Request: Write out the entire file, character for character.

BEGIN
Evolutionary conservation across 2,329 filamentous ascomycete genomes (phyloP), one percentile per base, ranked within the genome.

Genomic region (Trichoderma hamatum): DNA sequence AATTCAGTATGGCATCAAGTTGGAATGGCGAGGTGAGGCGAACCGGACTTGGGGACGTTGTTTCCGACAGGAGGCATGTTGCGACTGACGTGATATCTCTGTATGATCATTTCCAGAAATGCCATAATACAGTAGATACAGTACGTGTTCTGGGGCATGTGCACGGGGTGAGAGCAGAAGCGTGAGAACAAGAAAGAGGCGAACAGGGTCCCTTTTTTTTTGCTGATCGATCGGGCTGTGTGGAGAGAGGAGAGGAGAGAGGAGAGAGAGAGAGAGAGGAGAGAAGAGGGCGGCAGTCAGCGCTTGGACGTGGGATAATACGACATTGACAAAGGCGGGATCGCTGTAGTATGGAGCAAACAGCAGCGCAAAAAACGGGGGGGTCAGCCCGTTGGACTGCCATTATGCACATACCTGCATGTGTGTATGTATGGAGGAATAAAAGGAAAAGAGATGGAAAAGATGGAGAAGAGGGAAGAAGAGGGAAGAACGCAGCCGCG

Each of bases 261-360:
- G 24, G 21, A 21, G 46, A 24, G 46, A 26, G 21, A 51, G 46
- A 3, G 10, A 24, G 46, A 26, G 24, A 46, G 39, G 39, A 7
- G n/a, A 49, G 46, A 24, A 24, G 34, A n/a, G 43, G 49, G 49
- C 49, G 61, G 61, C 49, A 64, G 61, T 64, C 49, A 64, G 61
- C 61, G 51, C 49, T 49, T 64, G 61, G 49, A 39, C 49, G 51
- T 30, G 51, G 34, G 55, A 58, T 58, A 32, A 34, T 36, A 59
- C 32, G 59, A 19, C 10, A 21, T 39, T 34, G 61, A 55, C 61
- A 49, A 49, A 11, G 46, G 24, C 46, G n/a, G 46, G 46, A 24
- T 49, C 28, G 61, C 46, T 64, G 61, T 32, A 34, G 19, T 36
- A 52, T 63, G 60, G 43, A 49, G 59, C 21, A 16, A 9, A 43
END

Evolutionary conservation across 2,329 filamentous ascomycete genomes (phyloP), one percentile per base, ranked within the genome.

Genomic region (Trichoderma hamatum): DNA sequence AATTCAGTATGGCATCAAGTTGGAATGGCGAGGTGAGGCGAACCGGACTTGGGGACGTTGTTTCCGACAGGAGGCATGTTGCGACTGACGTGATATCTCTGTATGATCATTTCCAGAAATGCCATAATACAGTAGATACAGTACGTGTTCTGGGGCATGTGCACGGGGTGAGAGCAGAAGCGTGAGAACAAGAAAGAGGCGAACAGGGTCCCTTTTTTTTTGCTGATCGATCGGGCTGTGTGGAGAGAGGAGAGGAGAGAGGAGAGAGAGAGAGAGAGGAGAGAAGAGGGCGGCAGTCAGCGCTTGGACGTGGGATAATACGACATTGACAAAGGCGGGATCGCTGTAGTATGGAGCAAACAGCAGCGCAAAAAACGGGGGGGTCAGCCCGTTGGACTGCCATTATGCACATACCTGCATGTGTGTATGTATGGAGGAATAAAAGGAAAAGAGATGGAAAAGATGGAGAAGAGGGAAGAAGAGGGAAGAACGCAGCCGCG

Each of bases 261-360:
- G 24, G 21, A 21, G 46, A 24, G 46, A 26, G 21, A 51, G 46
- A 3, G 10, A 24, G 46, A 26, G 24, A 46, G 39, G 39, A 7
- G n/a, A 49, G 46, A 24, A 24, G 34, A n/a, G 43, G 49, G 49
- C 49, G 61, G 61, C 49, A 64, G 61, T 64, C 49, A 64, G 61
- C 61, G 51, C 49, T 49, T 64, G 61, G 49, A 39, C 49, G 51
- T 30, G 51, G 34, G 55, A 58, T 58, A 32, A 34, T 36, A 59
- C 32, G 59, A 19, C 10, A 21, T 39, T 34, G 61, A 55, C 61
- A 49, A 49, A 11, G 46, G 24, C 46, G n/a, G 46, G 46, A 24
- T 49, C 28, G 61, C 46, T 64, G 61, T 32, A 34, G 19, T 36
- A 52, T 63, G 60, G 43, A 49, G 59, C 21, A 16, A 9, A 43